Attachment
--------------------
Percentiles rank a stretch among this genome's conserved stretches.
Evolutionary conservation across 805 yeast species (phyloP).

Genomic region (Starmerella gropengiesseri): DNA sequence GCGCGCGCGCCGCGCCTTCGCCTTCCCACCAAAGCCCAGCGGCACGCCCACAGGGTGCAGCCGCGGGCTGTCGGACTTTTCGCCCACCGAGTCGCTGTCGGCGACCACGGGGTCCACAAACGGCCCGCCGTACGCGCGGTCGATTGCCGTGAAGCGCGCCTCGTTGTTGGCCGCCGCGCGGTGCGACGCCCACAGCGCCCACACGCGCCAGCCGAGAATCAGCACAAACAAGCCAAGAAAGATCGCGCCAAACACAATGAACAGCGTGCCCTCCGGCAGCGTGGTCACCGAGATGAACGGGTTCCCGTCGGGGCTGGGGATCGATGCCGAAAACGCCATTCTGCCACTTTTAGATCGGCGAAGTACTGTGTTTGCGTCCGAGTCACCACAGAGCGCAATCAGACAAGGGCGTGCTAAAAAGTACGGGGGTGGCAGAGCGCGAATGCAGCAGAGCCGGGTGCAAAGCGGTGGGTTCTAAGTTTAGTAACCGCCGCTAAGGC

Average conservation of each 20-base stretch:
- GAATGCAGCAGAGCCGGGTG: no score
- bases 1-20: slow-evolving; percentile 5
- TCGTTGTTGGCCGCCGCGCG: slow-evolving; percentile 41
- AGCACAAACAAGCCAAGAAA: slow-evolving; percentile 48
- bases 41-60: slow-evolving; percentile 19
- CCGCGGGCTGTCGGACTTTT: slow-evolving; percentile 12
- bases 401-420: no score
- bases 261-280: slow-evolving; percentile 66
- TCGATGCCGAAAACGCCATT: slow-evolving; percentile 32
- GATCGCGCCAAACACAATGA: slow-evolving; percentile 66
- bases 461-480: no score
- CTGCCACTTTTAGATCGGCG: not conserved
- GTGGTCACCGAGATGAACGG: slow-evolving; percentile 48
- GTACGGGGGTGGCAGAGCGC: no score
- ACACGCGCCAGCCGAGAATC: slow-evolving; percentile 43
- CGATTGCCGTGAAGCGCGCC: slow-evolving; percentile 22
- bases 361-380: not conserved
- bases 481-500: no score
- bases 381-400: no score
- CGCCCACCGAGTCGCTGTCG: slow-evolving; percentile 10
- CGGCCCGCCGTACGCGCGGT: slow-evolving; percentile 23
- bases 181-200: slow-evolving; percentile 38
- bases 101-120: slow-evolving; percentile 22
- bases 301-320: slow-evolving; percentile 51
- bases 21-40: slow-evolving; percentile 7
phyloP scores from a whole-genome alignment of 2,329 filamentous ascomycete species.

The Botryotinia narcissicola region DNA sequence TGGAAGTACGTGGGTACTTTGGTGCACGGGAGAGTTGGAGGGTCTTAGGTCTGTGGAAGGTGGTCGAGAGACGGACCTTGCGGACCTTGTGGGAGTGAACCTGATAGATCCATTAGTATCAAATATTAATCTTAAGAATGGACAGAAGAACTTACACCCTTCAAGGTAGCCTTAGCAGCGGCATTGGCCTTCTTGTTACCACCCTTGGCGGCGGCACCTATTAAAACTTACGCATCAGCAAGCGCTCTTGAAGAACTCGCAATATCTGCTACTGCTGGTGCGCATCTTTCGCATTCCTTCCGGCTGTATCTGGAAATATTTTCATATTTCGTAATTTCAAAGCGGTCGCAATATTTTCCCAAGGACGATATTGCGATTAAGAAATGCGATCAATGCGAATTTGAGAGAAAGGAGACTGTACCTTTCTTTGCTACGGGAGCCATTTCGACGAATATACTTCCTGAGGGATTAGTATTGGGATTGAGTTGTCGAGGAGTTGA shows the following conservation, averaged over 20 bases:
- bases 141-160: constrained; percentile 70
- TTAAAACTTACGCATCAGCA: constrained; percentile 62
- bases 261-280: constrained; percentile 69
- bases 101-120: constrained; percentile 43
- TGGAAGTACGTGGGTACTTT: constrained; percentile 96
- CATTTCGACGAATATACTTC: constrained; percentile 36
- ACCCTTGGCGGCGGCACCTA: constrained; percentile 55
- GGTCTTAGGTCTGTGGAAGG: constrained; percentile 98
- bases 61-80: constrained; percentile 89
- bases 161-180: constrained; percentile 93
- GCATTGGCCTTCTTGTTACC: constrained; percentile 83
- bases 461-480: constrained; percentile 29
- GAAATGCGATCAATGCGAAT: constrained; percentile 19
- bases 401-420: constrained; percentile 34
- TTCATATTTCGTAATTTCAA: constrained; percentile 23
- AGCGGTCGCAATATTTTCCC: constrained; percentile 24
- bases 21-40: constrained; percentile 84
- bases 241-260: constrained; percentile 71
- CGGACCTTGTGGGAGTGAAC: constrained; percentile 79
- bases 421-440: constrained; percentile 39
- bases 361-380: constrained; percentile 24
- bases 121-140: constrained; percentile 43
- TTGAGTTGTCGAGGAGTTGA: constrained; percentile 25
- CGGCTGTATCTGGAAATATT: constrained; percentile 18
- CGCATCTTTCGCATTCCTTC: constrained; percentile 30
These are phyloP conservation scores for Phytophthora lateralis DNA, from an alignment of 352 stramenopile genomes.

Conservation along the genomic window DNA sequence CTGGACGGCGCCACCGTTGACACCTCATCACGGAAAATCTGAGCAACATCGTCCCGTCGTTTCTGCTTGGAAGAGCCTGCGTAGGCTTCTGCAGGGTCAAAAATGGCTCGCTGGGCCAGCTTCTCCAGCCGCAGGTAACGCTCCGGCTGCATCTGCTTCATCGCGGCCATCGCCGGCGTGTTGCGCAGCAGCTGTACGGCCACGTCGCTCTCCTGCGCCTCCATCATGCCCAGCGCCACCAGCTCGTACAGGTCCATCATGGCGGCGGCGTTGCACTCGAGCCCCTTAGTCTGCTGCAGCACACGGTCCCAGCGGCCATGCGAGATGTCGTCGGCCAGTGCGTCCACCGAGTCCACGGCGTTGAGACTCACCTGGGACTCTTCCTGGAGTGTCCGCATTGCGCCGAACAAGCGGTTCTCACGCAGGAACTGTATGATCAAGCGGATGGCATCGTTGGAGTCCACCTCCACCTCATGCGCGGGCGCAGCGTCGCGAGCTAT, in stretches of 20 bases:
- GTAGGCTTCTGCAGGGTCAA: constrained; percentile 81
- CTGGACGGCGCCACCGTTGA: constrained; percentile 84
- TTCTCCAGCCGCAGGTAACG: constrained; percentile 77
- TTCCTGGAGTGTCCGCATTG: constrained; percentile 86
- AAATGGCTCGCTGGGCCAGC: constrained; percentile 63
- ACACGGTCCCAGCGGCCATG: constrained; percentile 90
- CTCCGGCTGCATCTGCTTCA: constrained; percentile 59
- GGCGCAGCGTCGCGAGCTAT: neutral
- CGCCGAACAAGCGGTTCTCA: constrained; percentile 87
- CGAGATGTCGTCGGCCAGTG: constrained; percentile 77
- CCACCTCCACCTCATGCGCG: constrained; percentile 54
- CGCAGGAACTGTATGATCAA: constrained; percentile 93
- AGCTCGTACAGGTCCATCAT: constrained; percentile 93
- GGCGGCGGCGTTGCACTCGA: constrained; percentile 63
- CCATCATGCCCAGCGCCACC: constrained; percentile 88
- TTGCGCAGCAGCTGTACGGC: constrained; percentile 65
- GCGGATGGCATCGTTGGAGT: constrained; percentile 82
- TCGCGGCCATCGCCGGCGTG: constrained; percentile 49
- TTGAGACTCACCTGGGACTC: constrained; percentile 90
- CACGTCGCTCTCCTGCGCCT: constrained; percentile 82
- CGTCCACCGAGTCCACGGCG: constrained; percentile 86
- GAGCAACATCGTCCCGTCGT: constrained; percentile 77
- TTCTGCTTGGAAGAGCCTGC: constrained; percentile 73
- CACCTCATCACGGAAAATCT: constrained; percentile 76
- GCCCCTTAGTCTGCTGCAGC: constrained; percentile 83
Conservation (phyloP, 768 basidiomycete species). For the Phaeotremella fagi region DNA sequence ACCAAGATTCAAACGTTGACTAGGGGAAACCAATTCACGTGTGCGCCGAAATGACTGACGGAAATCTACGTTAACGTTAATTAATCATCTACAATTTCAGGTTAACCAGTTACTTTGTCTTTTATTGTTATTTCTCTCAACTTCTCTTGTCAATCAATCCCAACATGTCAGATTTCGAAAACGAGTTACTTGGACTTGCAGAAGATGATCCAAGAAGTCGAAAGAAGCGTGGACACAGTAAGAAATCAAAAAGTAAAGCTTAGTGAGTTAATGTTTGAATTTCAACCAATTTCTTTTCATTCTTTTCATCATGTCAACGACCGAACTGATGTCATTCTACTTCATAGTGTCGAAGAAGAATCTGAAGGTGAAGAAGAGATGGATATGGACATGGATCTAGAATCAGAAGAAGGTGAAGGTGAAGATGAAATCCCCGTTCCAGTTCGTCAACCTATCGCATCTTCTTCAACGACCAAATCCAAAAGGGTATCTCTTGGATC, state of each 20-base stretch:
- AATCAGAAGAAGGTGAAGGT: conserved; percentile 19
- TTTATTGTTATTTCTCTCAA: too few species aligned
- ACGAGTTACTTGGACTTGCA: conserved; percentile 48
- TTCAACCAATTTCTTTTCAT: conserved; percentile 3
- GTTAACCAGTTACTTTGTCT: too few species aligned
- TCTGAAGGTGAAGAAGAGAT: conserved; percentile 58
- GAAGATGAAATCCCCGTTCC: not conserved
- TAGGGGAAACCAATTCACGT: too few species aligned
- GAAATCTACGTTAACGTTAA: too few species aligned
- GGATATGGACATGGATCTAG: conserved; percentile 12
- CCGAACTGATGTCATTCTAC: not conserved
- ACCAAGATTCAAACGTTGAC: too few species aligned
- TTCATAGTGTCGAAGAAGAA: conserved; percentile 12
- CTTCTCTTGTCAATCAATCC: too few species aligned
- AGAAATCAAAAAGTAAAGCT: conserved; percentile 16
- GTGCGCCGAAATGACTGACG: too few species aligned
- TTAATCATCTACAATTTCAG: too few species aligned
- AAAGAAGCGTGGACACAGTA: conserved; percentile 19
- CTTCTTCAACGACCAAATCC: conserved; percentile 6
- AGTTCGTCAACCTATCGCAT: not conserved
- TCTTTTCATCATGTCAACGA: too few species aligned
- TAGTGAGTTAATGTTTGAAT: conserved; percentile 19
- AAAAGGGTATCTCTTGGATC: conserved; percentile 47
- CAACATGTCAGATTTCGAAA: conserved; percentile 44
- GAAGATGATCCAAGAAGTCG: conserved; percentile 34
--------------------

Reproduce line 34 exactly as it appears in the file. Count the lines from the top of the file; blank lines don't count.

- bases 261-280: constrained; percentile 69